Now the IceCube collaboration, a team that includes more than 400 scientists, has announced the results of a “search for a new space-time structure” that probed regions of the universe that were previously “inaccessible by human technologies, as reported. a study published Monday in Physics of nature.

“IceCube is really special, because it can see neutrinos coming from very far away and at very high energy,” said Teppei Katori, IceCube team member and experimental particle physicist at King’s College London, as well as co-author of the study study, in a call with the motherboard.

“We use these two properties; that neutrinos can travel the longest distance in the universe and at the highest energy,” he continued. “It’s a big guess, but these particles are thought to be very sensitive to anything within spacetime “.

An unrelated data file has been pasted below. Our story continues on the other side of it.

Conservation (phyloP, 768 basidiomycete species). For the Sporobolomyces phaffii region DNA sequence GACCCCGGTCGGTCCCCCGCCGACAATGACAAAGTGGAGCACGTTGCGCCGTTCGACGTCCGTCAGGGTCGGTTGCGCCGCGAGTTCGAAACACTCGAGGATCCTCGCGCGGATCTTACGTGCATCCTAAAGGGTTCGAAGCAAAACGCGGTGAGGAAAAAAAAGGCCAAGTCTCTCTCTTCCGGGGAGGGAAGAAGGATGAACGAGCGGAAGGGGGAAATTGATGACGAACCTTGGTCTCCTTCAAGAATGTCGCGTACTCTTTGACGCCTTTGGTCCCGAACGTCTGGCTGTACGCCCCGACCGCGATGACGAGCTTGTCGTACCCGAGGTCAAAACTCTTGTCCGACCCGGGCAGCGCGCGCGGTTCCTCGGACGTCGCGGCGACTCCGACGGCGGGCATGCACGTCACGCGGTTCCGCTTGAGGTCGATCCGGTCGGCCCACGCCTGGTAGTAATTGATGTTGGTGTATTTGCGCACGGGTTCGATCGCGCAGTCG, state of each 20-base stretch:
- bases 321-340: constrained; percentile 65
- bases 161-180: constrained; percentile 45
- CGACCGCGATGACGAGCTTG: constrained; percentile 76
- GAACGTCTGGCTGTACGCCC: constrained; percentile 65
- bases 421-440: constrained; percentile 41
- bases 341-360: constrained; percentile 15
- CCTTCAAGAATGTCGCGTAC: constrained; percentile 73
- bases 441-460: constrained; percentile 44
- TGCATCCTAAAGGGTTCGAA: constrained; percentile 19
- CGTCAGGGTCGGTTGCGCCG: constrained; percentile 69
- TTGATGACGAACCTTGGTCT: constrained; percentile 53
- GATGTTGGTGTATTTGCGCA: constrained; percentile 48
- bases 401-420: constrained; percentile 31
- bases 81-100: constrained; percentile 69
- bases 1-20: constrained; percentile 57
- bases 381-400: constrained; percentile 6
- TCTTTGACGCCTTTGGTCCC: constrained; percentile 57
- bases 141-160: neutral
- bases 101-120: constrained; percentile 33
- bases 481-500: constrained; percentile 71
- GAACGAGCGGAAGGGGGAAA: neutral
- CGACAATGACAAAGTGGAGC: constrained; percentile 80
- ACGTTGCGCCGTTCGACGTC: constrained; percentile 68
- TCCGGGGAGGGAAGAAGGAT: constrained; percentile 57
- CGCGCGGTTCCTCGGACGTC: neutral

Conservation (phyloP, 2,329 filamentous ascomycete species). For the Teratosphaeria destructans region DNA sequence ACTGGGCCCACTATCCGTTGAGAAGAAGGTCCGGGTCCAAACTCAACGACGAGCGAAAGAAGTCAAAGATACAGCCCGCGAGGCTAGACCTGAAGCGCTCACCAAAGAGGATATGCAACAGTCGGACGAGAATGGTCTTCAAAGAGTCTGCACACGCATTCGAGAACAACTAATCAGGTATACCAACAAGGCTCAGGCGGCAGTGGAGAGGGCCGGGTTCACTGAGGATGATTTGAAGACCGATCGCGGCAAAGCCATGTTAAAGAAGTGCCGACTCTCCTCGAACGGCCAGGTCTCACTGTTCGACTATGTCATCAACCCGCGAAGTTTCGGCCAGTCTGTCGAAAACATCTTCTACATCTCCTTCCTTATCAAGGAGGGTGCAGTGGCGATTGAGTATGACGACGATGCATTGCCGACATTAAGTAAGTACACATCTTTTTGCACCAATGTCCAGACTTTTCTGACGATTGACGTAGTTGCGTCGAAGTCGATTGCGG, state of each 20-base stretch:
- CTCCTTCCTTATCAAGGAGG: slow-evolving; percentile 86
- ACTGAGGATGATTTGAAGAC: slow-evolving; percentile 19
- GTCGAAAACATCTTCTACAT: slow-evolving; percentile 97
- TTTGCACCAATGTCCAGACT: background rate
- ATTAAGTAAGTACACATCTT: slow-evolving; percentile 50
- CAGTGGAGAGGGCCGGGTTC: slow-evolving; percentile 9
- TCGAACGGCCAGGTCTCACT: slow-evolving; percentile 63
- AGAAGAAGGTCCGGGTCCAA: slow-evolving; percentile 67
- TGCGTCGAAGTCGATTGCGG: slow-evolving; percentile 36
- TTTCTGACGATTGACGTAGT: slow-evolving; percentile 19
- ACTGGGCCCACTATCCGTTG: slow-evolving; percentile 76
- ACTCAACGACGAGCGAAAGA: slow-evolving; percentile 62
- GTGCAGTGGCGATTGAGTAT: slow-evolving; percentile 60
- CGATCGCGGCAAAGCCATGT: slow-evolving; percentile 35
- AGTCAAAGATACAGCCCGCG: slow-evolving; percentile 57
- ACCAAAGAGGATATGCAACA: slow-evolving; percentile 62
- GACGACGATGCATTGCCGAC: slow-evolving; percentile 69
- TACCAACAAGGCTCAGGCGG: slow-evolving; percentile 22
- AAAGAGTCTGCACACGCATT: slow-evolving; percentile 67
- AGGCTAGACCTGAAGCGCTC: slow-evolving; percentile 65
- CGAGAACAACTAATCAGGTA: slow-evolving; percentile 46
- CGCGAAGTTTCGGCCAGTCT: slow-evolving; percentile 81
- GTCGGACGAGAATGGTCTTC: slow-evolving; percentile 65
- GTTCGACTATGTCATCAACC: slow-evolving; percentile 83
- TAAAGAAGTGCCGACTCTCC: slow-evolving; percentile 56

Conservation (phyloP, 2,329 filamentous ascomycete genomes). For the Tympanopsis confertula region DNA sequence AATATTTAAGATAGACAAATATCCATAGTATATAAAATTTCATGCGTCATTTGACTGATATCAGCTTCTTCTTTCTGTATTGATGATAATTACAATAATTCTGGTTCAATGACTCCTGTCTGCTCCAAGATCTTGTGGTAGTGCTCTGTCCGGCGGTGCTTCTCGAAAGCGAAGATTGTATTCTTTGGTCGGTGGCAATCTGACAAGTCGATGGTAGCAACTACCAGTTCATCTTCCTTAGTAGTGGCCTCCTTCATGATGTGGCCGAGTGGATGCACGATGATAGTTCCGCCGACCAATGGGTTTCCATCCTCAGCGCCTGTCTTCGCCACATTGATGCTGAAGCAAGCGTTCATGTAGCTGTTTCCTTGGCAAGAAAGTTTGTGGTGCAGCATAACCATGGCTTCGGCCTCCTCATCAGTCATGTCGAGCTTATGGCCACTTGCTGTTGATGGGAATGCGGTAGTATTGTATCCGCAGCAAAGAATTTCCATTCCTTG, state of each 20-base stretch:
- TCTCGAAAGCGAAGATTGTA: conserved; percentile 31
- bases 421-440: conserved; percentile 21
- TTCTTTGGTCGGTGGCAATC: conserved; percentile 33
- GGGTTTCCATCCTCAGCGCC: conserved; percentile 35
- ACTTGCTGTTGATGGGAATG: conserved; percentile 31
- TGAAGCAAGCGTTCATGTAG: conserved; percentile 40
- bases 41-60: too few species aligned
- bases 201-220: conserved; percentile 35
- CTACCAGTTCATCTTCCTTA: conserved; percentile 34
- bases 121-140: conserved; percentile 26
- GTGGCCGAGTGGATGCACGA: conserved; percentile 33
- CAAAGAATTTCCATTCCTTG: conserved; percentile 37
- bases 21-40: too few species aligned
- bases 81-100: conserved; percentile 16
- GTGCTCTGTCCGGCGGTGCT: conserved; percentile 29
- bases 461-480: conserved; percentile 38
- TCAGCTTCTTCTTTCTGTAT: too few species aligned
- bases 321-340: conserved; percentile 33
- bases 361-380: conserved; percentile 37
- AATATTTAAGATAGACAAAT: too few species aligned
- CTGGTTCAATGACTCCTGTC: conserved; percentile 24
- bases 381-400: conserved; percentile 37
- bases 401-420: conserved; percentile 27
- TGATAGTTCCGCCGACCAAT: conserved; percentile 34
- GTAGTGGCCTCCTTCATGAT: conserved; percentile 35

Neutrinos are so light that their masses are almost imperceptible, earning them the nickname “ghost particles.” For this reason, they are able to effortlessly traverse planets, stars and other forms of matter without slowing down or changing direction. This makes neutrinos very difficult to detect with conventional instruments, even though they are so abundant in the universe that about 100 trillion of them pass through your body every second.

Most neutrinos around Earth are fired by the Sun, but there is another class of high-energy “astrophysical neutrinos” that come from pyrotechnic objects called “cosmic accelerators” that are many billions of miles away. light years from Earth. These accelerators could be objects such as blazars, which are galactic centers that eject beams of light and energy, although the exact sources of astrophysical neutrinos are still unknown.